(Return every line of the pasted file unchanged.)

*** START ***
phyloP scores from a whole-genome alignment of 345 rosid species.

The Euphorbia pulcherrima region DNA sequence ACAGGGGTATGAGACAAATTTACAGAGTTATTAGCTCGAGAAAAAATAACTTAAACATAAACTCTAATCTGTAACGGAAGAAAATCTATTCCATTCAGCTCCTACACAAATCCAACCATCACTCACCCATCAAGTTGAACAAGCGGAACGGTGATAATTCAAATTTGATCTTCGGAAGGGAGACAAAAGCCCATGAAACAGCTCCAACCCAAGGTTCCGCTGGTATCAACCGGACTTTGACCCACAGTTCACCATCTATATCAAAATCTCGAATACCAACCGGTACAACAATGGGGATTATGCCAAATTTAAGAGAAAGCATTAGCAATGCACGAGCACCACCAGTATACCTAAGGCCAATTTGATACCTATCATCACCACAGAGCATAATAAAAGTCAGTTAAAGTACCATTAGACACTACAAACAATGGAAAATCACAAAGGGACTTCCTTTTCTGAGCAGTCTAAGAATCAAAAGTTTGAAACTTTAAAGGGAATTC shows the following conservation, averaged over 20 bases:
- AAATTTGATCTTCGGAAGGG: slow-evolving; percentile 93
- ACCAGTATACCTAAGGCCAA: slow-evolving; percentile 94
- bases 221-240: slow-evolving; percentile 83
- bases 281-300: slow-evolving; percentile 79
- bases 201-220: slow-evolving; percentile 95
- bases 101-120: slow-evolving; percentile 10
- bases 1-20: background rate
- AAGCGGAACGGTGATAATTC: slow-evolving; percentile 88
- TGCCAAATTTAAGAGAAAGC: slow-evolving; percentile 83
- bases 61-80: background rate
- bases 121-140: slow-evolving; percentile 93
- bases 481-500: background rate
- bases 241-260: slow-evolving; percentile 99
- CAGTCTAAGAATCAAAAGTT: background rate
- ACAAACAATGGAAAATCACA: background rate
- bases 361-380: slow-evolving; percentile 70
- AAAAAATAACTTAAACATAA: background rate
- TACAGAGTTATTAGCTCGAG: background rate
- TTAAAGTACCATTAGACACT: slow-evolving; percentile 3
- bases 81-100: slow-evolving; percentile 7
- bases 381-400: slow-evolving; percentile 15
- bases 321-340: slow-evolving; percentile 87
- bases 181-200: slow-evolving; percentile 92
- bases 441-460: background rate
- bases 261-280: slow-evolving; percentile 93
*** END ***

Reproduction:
phyloP scores from a whole-genome alignment of 345 rosid species.

The Euphorbia pulcherrima region DNA sequence ACAGGGGTATGAGACAAATTTACAGAGTTATTAGCTCGAGAAAAAATAACTTAAACATAAACTCTAATCTGTAACGGAAGAAAATCTATTCCATTCAGCTCCTACACAAATCCAACCATCACTCACCCATCAAGTTGAACAAGCGGAACGGTGATAATTCAAATTTGATCTTCGGAAGGGAGACAAAAGCCCATGAAACAGCTCCAACCCAAGGTTCCGCTGGTATCAACCGGACTTTGACCCACAGTTCACCATCTATATCAAAATCTCGAATACCAACCGGTACAACAATGGGGATTATGCCAAATTTAAGAGAAAGCATTAGCAATGCACGAGCACCACCAGTATACCTAAGGCCAATTTGATACCTATCATCACCACAGAGCATAATAAAAGTCAGTTAAAGTACCATTAGACACTACAAACAATGGAAAATCACAAAGGGACTTCCTTTTCTGAGCAGTCTAAGAATCAAAAGTTTGAAACTTTAAAGGGAATTC shows the following conservation, averaged over 20 bases:
- AAATTTGATCTTCGGAAGGG: slow-evolving; percentile 93
- ACCAGTATACCTAAGGCCAA: slow-evolving; percentile 94
- bases 221-240: slow-evolving; percentile 83
- bases 281-300: slow-evolving; percentile 79
- bases 201-220: slow-evolving; percentile 95
- bases 101-120: slow-evolving; percentile 10
- bases 1-20: background rate
- AAGCGGAACGGTGATAATTC: slow-evolving; percentile 88
- TGCCAAATTTAAGAGAAAGC: slow-evolving; percentile 83
- bases 61-80: background rate
- bases 121-140: slow-evolving; percentile 93
- bases 481-500: background rate
- bases 241-260: slow-evolving; percentile 99
- CAGTCTAAGAATCAAAAGTT: background rate
- ACAAACAATGGAAAATCACA: background rate
- bases 361-380: slow-evolving; percentile 70
- AAAAAATAACTTAAACATAA: background rate
- TACAGAGTTATTAGCTCGAG: background rate
- TTAAAGTACCATTAGACACT: slow-evolving; percentile 3
- bases 81-100: slow-evolving; percentile 7
- bases 381-400: slow-evolving; percentile 15
- bases 321-340: slow-evolving; percentile 87
- bases 181-200: slow-evolving; percentile 92
- bases 441-460: background rate
- bases 261-280: slow-evolving; percentile 93